Wednesday, April 21, 2021

Who wins, Team Deadline Trade or Team Draft Floor Trade?

Today’s post comes from reader Mike, who recently DM’ed me with a simple question:

Since the only two times a GM can make a trade is at the trade deadline or at the draft (or so we’ve been told), which one gives us the best all time team?

Love it. Since we’re all entering deadline withdrawal, let’s do this before we all forget what a trade is. I’m going back to 1979, which is the start of the entry draft era and one year before the Butch Goring trade ushered in the modern concept of the deadline. Four decades shouldn’t be too much research for one post, right?

But first, a few ground rules™:

– I’m going to define the deadline as the three days before. That’s partly to make sure we can cover most of the big deals – a surprising number of big “deadline” deals didn’t actually happen on the day itself, including that Goring deal everyone thinks is the ultimate deadline move – and party because as we’ll see in a minute, we’re giving the draft three days too. Note that this still rules out some deadline-adjacent deals you might expect to see, like Brian Leetch to Toronto (which came six days before the 2004 deadline)

– For the draft, we’ll go with the three-day window starting the day before the draft begins. That captures all the draft floor deals, including in the modern two-day draft era, plus just enough pre-draft maneuvering to capture the spirit of the thing.

– This one’s important: For deadline deals, we’re looking for players only; trading a pick that turns into a star months or years later doesn’t count. For draft trades, we’ll count picks only if it’s clear that the team knew with certainty that they were going to get a specific player. So that counts deals for the first overall pick, deals where a team traded up during the draft for the next pick on the board, and a handful of other exceptions we’ll get to. But it doesn’t count deals like the Devils trading down from 11th to 20th in 1990 and getting Martin Brodeur; they may have been targeting him, but they couldn’t know that he’d be there ten picks later, so he wasn’t really “in” the trade.

– We want a standard 20-man roster with 12 forwards, six defensemen and two goalies. We’ll try to keep our centers and wings realistic up front but won’t get carried away.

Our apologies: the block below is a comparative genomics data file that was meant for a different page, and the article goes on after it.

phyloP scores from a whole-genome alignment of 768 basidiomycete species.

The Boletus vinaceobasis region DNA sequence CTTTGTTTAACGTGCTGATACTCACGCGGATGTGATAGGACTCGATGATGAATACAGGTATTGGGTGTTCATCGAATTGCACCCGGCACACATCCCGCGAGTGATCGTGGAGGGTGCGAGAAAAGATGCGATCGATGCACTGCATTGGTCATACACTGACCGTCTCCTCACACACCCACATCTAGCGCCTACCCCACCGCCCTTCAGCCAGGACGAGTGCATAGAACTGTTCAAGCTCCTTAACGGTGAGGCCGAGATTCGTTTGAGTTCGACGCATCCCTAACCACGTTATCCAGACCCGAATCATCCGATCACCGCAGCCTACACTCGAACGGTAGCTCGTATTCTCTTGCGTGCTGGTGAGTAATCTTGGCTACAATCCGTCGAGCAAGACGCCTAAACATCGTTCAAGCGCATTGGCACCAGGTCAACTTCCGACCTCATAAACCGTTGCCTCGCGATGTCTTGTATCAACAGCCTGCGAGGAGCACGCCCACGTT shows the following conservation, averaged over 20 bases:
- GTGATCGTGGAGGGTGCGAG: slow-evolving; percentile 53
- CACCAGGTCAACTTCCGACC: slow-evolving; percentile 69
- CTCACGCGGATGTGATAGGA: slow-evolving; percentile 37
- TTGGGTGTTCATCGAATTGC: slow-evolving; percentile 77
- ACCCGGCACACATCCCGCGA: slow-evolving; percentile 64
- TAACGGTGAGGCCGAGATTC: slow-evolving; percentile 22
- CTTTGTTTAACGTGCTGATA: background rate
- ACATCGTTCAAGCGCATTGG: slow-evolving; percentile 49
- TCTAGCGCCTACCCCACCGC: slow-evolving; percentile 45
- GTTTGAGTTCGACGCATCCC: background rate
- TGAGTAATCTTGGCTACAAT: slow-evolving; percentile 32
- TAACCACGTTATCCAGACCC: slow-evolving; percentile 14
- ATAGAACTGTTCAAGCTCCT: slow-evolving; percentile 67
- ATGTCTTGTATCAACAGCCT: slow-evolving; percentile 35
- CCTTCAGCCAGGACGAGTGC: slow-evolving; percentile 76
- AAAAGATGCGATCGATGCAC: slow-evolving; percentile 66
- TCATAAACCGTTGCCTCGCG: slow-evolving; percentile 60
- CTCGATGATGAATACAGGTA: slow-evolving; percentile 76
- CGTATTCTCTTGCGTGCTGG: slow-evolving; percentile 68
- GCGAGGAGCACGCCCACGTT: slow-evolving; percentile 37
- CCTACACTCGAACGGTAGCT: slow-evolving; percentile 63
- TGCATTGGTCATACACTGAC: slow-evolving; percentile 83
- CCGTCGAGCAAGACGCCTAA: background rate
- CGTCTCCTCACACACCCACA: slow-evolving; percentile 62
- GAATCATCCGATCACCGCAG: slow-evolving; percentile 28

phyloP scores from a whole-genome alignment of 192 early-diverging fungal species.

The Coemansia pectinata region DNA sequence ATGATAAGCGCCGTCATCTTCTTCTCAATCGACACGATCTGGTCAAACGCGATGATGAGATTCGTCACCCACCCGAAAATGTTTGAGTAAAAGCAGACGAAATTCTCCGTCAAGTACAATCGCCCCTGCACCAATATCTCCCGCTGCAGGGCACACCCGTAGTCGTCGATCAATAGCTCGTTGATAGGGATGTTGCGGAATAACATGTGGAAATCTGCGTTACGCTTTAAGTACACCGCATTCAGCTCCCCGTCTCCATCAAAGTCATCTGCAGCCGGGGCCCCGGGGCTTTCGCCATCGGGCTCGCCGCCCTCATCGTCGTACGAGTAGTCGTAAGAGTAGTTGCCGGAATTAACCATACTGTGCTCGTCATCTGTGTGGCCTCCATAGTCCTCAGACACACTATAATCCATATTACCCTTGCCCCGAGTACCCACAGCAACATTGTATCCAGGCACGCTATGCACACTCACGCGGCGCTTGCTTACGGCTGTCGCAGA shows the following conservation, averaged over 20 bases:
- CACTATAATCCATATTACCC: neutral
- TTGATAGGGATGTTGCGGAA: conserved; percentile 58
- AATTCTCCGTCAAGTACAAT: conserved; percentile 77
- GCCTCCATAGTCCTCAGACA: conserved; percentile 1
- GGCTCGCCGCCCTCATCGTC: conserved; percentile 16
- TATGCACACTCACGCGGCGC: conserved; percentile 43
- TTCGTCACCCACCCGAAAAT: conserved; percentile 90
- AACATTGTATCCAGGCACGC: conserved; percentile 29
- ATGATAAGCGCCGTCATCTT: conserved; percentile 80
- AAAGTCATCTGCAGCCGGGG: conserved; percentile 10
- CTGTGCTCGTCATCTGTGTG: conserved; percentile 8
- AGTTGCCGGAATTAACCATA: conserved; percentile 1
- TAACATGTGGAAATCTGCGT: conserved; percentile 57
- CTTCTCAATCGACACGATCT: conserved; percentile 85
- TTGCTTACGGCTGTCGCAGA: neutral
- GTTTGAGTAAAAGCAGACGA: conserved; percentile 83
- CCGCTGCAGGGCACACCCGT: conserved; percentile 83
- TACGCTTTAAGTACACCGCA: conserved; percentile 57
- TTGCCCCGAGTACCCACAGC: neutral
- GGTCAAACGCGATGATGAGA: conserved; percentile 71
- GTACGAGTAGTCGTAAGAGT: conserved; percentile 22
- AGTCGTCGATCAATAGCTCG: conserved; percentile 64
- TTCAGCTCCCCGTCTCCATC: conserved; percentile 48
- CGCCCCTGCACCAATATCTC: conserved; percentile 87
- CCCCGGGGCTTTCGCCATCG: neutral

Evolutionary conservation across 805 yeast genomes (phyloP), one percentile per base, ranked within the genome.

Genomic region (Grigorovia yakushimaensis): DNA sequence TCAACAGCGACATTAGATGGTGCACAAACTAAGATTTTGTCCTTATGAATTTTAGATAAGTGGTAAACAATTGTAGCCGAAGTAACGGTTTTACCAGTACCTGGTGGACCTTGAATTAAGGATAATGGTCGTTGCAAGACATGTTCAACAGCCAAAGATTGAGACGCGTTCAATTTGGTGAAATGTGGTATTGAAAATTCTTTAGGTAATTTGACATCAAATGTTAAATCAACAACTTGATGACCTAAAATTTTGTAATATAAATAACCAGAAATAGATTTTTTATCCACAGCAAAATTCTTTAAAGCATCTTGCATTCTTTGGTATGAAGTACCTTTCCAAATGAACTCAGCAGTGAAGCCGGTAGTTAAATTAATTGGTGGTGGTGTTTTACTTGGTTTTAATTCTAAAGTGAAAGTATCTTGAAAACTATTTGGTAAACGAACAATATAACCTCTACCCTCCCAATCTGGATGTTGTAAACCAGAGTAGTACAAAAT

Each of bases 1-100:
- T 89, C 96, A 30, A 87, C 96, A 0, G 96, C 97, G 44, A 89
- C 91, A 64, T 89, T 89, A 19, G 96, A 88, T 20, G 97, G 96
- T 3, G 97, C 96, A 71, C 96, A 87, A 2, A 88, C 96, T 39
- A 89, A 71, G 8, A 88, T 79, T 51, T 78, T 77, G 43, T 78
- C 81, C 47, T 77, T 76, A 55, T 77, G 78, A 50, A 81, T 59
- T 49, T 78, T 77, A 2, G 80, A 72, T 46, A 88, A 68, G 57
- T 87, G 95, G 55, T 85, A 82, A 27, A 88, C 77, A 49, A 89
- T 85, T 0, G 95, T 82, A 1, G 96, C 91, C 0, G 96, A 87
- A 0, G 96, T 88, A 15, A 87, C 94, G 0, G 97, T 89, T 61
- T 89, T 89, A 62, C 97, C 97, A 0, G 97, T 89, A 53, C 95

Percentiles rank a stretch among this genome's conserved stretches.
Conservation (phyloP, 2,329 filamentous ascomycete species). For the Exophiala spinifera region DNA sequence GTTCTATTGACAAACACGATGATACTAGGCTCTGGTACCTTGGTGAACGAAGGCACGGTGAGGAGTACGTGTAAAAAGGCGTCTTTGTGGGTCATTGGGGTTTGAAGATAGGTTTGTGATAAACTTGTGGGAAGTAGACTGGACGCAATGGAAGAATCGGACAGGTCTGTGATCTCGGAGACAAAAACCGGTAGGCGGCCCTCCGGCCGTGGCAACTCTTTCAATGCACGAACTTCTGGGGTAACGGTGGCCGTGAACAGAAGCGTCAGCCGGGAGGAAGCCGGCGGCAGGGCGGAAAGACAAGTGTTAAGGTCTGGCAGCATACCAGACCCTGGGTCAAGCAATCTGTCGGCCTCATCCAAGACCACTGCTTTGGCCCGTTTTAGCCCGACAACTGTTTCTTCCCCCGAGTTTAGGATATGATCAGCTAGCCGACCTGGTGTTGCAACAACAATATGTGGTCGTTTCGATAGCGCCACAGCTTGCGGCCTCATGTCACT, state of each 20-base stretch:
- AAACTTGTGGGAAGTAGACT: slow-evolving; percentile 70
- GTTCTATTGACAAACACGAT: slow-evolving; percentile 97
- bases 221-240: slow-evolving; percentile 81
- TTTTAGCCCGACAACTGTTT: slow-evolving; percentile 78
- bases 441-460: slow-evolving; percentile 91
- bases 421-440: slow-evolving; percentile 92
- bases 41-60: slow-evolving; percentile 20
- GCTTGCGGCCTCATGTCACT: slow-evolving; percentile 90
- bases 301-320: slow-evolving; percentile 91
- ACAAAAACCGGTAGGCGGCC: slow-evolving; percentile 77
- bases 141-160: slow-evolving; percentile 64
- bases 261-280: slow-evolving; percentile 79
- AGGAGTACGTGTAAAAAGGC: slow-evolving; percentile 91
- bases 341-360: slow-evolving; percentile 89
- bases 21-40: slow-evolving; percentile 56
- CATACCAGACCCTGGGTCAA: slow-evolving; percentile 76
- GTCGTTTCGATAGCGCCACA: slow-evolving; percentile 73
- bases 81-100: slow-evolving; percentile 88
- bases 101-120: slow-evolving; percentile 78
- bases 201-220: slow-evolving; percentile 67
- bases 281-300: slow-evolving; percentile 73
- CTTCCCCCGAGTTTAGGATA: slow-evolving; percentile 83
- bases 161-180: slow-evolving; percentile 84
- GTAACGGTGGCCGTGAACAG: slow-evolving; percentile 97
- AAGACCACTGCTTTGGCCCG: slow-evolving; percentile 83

– Finally, our rosters only get credit for everything a player did in his career after the trade. That doesn’t necessarily have to have been with the team that acquired him, but for example Adam Oates doesn’t make Team Deadline based on being traded in 2002 when he was 39 and pretty much done.

Let’s do this. Thanks to Mike, and as always to Hockey Reference, NHL Trade Tracker and Pro Sports Transactions.

First line

Team Deadline starts strong with a trio of Hall-of-Famers. They can use the league’s fifth all-time leading scorer at center in Ron Francis, thanks to the 1991 deal that sent him from Hartford to Pittsburgh. We’ll give him about 1,300 goals worth of wingers in Brett Hull (who was traded at the 1988 deadline) and Marian Hossa (from 2008). That means we’re getting almost all of Hull’s career, all of Francis’s best seasons, and Hossa’s two-way dominance in his second half. Pretty pretty good.

Can Team Draft Floor compete? Well, no. But they can at least ice three Hall-of-Famers of their own, or at least they will once the next class is announced. We’ll start the line with Joe Sakic, who was drafted by the Nordiques with a pick they acquired in the draft floor Dale Hunter trade in 1987. I originally didn’t have Sakic as an eligible choice, but according to then Caps GM David Poile in this news article, the trade went down with Washington on the clock, meaning the Nordiques made it knowing Sakic was on the top of their draft board.

So Sakic makes the cut, and we can give him Daniel Sedin and Henrik Sedin as linemates; they both qualify thanks to Brian Burke’s draft floor wheeling and dealing. Technically, Burke had to wait for the first overall pick, but he had Atlanta’s word that they were taking Patrik Stefan. As much fun as it is to imagine Burke getting double-crossed in that scenario, he knew he was getting the Sedins when he made those trades.

That’s a strong top line for Team Draft Floor, but Team Deadline has a pretty clear early edge.

Second line

Team Deadline starts with two more Hall-of-Fame wingers, and they come from the same trade, as a North Stars/Capitals blockbuster from one minute before the 1989 deadline gives us both Mike Gartner and Dino Ciccarelli. When you can start your second line with over 1,300 goals, you’re in a decent shape. But this is where we run into our first bump in the road for our deadline squad, as it’s already tough to find a top-tier center. Apparently those guys just don’t get moved at the deadline unless they’re Ron Francis, so we’ll have to settle for some good-but-not-great options unless we want the dreaded three-winger line. I’ll go with Pierre Turgeon, who barely makes our three-day limit thanks to the 1995 deal that sent him to the Habs.

Team Draft Floor has no such issues down the middle, as we can give them Mats Sundin, who was traded for Wendel Clark to ooh’s and aah’s on the draft floor in Hartford in 1994. In fact, we’ve got so much center depth that we can shift an all-star pivot to the wing and put Dale Hawerchuk on this line, thanks to the 1990 draft floor deal that sent him from Winnipeg to Buffalo. And we’ll round out the line with Rick Nash, who was the target when the Blue Jackets traded up to the first overall pick just minutes before the 2002 draft started.

This one is close, with each line boasting two Hall-of-Famers. I think the edge goes to Team Deadline once again, since we’re not getting most of Hawerchuk’s best work, but the gap is narrower than it was on the first line.

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